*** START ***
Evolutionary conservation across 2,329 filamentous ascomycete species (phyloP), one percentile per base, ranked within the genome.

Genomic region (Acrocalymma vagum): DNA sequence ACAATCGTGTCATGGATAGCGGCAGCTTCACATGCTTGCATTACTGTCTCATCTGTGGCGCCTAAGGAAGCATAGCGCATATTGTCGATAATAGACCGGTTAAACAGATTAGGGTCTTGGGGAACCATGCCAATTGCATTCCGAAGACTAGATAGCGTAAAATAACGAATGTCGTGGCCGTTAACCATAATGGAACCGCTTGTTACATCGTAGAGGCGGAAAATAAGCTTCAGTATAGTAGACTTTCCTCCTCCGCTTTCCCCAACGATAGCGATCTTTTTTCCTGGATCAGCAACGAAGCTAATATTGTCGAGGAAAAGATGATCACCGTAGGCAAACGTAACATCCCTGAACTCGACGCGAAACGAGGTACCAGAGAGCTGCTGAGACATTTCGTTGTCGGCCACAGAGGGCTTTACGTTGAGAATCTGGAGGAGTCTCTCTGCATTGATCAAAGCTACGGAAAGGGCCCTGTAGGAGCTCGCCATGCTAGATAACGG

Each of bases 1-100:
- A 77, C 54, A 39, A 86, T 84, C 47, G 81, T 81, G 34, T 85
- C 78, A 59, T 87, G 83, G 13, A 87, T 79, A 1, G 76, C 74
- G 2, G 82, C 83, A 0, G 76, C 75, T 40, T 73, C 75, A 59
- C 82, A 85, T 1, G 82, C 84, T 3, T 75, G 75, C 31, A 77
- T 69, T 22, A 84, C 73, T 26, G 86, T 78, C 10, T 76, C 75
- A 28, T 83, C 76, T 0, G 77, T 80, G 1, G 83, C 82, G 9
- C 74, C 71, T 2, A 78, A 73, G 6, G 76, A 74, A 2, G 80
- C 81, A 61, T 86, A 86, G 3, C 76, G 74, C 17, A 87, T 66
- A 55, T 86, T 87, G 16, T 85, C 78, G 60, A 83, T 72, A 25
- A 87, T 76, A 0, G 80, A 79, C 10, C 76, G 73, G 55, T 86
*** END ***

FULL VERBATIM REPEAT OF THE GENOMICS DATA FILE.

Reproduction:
Evolutionary conservation across 2,329 filamentous ascomycete species (phyloP), one percentile per base, ranked within the genome.

Genomic region (Acrocalymma vagum): DNA sequence ACAATCGTGTCATGGATAGCGGCAGCTTCACATGCTTGCATTACTGTCTCATCTGTGGCGCCTAAGGAAGCATAGCGCATATTGTCGATAATAGACCGGTTAAACAGATTAGGGTCTTGGGGAACCATGCCAATTGCATTCCGAAGACTAGATAGCGTAAAATAACGAATGTCGTGGCCGTTAACCATAATGGAACCGCTTGTTACATCGTAGAGGCGGAAAATAAGCTTCAGTATAGTAGACTTTCCTCCTCCGCTTTCCCCAACGATAGCGATCTTTTTTCCTGGATCAGCAACGAAGCTAATATTGTCGAGGAAAAGATGATCACCGTAGGCAAACGTAACATCCCTGAACTCGACGCGAAACGAGGTACCAGAGAGCTGCTGAGACATTTCGTTGTCGGCCACAGAGGGCTTTACGTTGAGAATCTGGAGGAGTCTCTCTGCATTGATCAAAGCTACGGAAAGGGCCCTGTAGGAGCTCGCCATGCTAGATAACGG

Each of bases 1-100:
- A 77, C 54, A 39, A 86, T 84, C 47, G 81, T 81, G 34, T 85
- C 78, A 59, T 87, G 83, G 13, A 87, T 79, A 1, G 76, C 74
- G 2, G 82, C 83, A 0, G 76, C 75, T 40, T 73, C 75, A 59
- C 82, A 85, T 1, G 82, C 84, T 3, T 75, G 75, C 31, A 77
- T 69, T 22, A 84, C 73, T 26, G 86, T 78, C 10, T 76, C 75
- A 28, T 83, C 76, T 0, G 77, T 80, G 1, G 83, C 82, G 9
- C 74, C 71, T 2, A 78, A 73, G 6, G 76, A 74, A 2, G 80
- C 81, A 61, T 86, A 86, G 3, C 76, G 74, C 17, A 87, T 66
- A 55, T 86, T 87, G 16, T 85, C 78, G 60, A 83, T 72, A 25
- A 87, T 76, A 0, G 80, A 79, C 10, C 76, G 73, G 55, T 86